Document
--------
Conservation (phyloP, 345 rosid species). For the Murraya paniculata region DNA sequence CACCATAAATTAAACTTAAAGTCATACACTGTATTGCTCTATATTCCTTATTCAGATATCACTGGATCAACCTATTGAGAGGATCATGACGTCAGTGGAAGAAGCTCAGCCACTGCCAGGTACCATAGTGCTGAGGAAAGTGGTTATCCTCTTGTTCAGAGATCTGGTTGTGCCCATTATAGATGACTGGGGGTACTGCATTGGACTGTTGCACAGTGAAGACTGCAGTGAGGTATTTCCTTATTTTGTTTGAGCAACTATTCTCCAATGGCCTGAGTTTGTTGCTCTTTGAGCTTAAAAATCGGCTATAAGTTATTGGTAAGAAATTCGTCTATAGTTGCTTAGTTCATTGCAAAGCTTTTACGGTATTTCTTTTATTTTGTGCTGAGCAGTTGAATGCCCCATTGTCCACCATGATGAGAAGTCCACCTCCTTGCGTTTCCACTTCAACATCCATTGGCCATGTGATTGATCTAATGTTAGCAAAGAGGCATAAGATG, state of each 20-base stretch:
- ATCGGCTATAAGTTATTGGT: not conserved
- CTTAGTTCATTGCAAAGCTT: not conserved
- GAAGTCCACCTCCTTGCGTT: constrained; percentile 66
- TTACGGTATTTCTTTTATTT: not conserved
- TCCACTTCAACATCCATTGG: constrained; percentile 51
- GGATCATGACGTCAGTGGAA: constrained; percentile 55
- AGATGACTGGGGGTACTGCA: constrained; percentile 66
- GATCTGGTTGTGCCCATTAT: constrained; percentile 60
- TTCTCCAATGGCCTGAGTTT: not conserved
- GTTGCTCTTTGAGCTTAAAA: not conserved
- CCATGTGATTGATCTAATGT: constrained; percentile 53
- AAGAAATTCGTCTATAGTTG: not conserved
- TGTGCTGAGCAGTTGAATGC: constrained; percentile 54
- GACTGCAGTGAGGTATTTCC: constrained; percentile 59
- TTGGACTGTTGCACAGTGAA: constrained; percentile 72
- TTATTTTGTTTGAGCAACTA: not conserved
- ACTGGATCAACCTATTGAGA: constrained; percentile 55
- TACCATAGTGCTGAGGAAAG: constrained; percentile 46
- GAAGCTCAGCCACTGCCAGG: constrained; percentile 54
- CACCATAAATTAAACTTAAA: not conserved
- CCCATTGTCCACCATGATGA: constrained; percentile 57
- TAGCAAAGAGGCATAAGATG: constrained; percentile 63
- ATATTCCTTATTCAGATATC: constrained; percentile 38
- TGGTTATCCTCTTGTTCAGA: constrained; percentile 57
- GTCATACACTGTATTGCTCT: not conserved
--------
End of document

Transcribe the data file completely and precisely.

Conservation (phyloP, 345 rosid species). For the Murraya paniculata region DNA sequence CACCATAAATTAAACTTAAAGTCATACACTGTATTGCTCTATATTCCTTATTCAGATATCACTGGATCAACCTATTGAGAGGATCATGACGTCAGTGGAAGAAGCTCAGCCACTGCCAGGTACCATAGTGCTGAGGAAAGTGGTTATCCTCTTGTTCAGAGATCTGGTTGTGCCCATTATAGATGACTGGGGGTACTGCATTGGACTGTTGCACAGTGAAGACTGCAGTGAGGTATTTCCTTATTTTGTTTGAGCAACTATTCTCCAATGGCCTGAGTTTGTTGCTCTTTGAGCTTAAAAATCGGCTATAAGTTATTGGTAAGAAATTCGTCTATAGTTGCTTAGTTCATTGCAAAGCTTTTACGGTATTTCTTTTATTTTGTGCTGAGCAGTTGAATGCCCCATTGTCCACCATGATGAGAAGTCCACCTCCTTGCGTTTCCACTTCAACATCCATTGGCCATGTGATTGATCTAATGTTAGCAAAGAGGCATAAGATG, state of each 20-base stretch:
- ATCGGCTATAAGTTATTGGT: not conserved
- CTTAGTTCATTGCAAAGCTT: not conserved
- GAAGTCCACCTCCTTGCGTT: constrained; percentile 66
- TTACGGTATTTCTTTTATTT: not conserved
- TCCACTTCAACATCCATTGG: constrained; percentile 51
- GGATCATGACGTCAGTGGAA: constrained; percentile 55
- AGATGACTGGGGGTACTGCA: constrained; percentile 66
- GATCTGGTTGTGCCCATTAT: constrained; percentile 60
- TTCTCCAATGGCCTGAGTTT: not conserved
- GTTGCTCTTTGAGCTTAAAA: not conserved
- CCATGTGATTGATCTAATGT: constrained; percentile 53
- AAGAAATTCGTCTATAGTTG: not conserved
- TGTGCTGAGCAGTTGAATGC: constrained; percentile 54
- GACTGCAGTGAGGTATTTCC: constrained; percentile 59
- TTGGACTGTTGCACAGTGAA: constrained; percentile 72
- TTATTTTGTTTGAGCAACTA: not conserved
- ACTGGATCAACCTATTGAGA: constrained; percentile 55
- TACCATAGTGCTGAGGAAAG: constrained; percentile 46
- GAAGCTCAGCCACTGCCAGG: constrained; percentile 54
- CACCATAAATTAAACTTAAA: not conserved
- CCCATTGTCCACCATGATGA: constrained; percentile 57
- TAGCAAAGAGGCATAAGATG: constrained; percentile 63
- ATATTCCTTATTCAGATATC: constrained; percentile 38
- TGGTTATCCTCTTGTTCAGA: constrained; percentile 57
- GTCATACACTGTATTGCTCT: not conserved